A "V" shaped notch on the leading edge of the cell, opening away from the main downdraft. This is an indication of divergent flow around a powerful updraft.
- Hail spike
Supercell thunderstorms are sometimes classified by meteorologists and storm spotters into three categories. However, not all supercells fit neatly into any one category, being hybrid storms, and many supercells may fall into different categories during different periods of their lifetimes. The standard definition given above is referred to as the Classic supercell. All types of supercells typically produce severe weather.
Low Precipitation (LP)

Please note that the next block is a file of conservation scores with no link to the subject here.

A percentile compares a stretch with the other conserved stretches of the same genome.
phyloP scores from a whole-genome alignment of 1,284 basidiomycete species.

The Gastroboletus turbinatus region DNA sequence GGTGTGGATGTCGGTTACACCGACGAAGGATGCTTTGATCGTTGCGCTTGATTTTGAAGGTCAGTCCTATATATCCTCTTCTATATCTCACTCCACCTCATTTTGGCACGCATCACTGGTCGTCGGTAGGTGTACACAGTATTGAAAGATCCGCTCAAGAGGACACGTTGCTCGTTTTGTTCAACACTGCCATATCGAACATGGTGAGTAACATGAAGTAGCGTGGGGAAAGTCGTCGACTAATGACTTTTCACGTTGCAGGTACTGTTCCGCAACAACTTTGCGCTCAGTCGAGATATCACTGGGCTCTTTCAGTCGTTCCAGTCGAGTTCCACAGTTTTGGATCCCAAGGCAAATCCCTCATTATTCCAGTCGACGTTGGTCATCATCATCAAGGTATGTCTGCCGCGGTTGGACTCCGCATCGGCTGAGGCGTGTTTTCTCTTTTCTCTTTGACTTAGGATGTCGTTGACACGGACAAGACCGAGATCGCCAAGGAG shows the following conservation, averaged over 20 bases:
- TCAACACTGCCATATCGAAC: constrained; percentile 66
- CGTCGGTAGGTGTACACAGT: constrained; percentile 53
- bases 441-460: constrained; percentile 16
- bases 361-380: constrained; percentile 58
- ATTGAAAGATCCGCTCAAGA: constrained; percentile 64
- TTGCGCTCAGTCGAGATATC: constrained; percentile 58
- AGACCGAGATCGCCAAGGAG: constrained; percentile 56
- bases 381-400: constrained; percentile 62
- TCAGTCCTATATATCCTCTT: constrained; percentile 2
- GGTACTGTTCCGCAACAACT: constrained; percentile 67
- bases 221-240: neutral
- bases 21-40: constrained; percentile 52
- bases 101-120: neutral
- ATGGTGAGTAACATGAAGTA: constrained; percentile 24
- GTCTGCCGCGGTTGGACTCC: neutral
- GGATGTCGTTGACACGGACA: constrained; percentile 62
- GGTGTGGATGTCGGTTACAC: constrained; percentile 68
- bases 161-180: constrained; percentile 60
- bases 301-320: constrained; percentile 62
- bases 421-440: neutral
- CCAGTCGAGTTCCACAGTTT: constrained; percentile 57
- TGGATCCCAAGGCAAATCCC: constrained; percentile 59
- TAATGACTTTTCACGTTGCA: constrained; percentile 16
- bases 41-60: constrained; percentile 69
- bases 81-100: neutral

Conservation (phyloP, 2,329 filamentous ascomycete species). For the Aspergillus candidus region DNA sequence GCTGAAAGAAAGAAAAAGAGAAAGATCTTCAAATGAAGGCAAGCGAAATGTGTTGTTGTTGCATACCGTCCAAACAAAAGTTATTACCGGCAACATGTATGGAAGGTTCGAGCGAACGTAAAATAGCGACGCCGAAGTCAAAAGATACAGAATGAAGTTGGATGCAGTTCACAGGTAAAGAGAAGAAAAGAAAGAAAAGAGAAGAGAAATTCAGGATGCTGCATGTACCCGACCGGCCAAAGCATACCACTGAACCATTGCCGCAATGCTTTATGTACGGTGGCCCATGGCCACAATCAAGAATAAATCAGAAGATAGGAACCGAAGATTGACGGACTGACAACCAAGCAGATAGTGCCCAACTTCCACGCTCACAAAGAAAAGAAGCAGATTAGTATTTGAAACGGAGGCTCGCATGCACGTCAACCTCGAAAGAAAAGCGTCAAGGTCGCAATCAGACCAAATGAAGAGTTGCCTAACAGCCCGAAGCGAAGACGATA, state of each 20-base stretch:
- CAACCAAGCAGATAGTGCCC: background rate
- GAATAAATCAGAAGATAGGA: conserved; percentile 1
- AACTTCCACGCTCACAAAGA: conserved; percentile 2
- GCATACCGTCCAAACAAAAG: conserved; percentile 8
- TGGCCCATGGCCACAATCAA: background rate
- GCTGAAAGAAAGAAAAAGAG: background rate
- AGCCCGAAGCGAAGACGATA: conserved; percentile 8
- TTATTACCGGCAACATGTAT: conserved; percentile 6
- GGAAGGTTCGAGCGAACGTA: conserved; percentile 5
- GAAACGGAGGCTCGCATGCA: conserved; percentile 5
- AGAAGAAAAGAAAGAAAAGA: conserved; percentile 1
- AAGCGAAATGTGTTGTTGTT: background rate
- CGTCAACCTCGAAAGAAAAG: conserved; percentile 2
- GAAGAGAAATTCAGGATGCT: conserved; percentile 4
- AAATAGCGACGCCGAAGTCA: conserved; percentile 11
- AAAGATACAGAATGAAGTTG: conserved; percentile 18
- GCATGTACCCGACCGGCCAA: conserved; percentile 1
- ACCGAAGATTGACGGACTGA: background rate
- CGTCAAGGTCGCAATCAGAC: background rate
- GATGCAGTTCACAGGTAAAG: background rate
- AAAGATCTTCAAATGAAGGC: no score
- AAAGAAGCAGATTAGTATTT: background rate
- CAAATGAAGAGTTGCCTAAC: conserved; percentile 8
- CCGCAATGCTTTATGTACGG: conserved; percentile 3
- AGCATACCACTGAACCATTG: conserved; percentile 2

LP supercells contain a small precipitation (rain/hail) core separate from the updraft. This type of supercell may be easily identifiable with "sculpted" cloud striations in the updraft base or even a "corkscrewed" or "barber pole" appearance on the updraft, and sometimes an almost "anorexic" look compared to classic supercells. This is because they often form along dry lines, thus leaving them with little available moisture despite high upper level wind shear. They usually dissipate rapidly rather than turning into classic or HP supercells, although it is still not unusual for them to do the latter, especially if they happen to collide with a much moister air mass along the way. Although these storms usually produce weak tornadoes, they have been known to produce strong ones. These storms usually produce hail less than 1.00 inch (25.4 mm) in diameter but can produce large hail even with little or no visible precipitation core, making them hazardous to storm chasers and people and animals caught outside. Due to the lack of a heavy precipitation core, LP supercells can sometimes show weak radar reflectivity without clear evidence of a hook echo, when in fact they are producing a tornado at the time. This is where observations by storm spotter and storm chasers may be of vital importance. Funnel clouds, or more rarely, weak tornadoes will sometimes form midway between the base and the top of the storm, descending from the main Cb (cumulonimbus) cloud. Lightning is rare compared to other supercell types, but it is not unknown and is more likely to occur as intracloud lightning rather than cloud-to-ground lightning. In North America, these storms almost exclusively form in the semi-arid Great Plains during the spring and summer months. Moving east and southeast, they often collide with moist air masses from the Gulf of Mexico, leading to the formation of HP supercells in areas just to the west of Interstate 35 before dissipating further east. LP supercells can occur as far north as Montana, North Dakota and even in the provinces of Alberta and Saskatchewan in Canada. They have also been observed by storm chasers in Australia.